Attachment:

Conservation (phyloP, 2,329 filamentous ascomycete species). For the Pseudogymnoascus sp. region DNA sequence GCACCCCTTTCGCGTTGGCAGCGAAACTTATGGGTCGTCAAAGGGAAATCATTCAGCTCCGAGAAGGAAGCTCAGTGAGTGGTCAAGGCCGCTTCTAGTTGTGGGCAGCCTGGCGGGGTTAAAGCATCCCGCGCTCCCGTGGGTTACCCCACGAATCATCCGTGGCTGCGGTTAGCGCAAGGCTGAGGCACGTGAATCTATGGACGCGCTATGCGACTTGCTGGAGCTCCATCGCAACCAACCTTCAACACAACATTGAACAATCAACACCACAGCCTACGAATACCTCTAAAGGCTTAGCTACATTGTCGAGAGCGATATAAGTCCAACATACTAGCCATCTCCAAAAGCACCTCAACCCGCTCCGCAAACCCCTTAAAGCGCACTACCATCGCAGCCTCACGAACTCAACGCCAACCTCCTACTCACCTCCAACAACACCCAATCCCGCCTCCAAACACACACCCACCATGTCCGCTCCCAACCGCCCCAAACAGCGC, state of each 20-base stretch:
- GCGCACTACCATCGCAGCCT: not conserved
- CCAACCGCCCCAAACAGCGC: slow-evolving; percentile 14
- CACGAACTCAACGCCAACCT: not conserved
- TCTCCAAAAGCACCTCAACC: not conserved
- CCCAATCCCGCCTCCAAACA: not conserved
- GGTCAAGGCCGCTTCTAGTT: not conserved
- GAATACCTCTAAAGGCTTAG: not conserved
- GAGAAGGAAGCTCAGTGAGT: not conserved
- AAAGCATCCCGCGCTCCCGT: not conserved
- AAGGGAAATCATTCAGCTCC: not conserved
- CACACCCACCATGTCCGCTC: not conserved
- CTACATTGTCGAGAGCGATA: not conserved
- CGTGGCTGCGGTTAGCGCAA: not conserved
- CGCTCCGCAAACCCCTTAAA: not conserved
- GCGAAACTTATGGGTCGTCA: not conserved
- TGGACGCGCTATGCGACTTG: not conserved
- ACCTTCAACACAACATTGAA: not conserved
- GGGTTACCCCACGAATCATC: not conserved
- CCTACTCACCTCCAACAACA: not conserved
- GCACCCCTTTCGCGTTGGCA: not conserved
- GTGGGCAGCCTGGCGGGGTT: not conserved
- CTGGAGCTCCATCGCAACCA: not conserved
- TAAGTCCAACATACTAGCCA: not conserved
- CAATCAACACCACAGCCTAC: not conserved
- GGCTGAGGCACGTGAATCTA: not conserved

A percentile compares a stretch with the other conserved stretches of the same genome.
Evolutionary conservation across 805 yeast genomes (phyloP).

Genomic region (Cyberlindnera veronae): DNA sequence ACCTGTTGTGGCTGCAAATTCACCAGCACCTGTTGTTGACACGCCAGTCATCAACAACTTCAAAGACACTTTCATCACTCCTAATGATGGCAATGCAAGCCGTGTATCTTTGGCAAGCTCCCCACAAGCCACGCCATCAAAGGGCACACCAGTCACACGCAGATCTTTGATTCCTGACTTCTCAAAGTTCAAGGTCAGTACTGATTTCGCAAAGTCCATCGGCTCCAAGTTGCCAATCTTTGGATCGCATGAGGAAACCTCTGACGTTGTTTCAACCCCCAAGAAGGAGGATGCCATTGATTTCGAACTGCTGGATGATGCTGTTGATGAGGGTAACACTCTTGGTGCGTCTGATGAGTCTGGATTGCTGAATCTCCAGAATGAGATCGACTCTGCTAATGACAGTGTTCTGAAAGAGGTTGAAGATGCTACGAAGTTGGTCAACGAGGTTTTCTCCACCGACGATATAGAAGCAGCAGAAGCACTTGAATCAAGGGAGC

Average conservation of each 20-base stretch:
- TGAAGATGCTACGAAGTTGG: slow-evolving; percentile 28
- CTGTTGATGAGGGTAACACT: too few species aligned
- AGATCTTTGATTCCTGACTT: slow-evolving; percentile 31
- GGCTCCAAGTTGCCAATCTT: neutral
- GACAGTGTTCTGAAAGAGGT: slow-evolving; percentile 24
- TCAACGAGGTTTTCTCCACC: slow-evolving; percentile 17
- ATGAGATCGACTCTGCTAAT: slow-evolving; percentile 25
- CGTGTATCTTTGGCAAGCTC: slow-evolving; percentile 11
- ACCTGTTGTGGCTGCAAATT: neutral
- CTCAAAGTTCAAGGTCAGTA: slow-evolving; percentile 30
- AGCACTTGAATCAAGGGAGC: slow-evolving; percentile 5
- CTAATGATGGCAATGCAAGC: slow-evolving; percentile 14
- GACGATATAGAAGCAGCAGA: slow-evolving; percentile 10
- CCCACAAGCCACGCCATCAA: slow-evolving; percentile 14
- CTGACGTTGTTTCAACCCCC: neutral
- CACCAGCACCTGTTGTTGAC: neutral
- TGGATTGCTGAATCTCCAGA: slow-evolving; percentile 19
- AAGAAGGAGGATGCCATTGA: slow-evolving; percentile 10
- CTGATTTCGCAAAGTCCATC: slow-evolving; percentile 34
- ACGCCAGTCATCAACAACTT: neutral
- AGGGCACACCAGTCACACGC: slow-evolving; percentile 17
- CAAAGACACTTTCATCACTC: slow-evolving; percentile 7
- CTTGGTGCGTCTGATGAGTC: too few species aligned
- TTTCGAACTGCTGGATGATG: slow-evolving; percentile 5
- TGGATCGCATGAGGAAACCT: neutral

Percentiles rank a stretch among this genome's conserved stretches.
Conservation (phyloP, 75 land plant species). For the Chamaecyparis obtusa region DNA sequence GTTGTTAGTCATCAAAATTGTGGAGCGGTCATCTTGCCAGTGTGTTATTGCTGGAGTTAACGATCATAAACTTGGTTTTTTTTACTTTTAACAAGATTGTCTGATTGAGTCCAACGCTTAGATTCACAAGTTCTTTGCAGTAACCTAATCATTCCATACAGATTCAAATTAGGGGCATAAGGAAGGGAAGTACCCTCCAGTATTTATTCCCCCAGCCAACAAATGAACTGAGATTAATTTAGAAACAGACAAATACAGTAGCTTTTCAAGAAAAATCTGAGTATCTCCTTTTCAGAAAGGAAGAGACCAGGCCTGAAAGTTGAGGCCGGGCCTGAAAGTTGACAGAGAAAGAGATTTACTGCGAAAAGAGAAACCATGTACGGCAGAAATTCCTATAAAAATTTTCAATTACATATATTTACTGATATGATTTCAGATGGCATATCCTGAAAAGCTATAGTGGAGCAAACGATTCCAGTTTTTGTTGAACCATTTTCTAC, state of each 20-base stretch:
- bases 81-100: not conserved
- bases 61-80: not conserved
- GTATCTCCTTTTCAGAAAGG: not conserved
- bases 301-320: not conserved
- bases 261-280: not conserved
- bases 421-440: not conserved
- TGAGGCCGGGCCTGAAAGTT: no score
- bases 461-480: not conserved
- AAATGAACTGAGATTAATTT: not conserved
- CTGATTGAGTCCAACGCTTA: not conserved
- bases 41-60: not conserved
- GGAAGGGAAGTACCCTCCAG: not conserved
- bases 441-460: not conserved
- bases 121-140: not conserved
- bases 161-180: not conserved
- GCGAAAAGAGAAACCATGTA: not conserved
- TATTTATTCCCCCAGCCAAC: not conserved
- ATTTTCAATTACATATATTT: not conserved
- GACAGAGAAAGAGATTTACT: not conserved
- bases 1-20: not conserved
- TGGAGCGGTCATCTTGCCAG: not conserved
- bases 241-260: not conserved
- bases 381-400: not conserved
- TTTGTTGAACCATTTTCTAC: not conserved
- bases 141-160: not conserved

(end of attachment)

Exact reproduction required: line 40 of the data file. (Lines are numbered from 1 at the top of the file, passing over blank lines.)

- CTCAAAGTTCAAGGTCAGTA: slow-evolving; percentile 30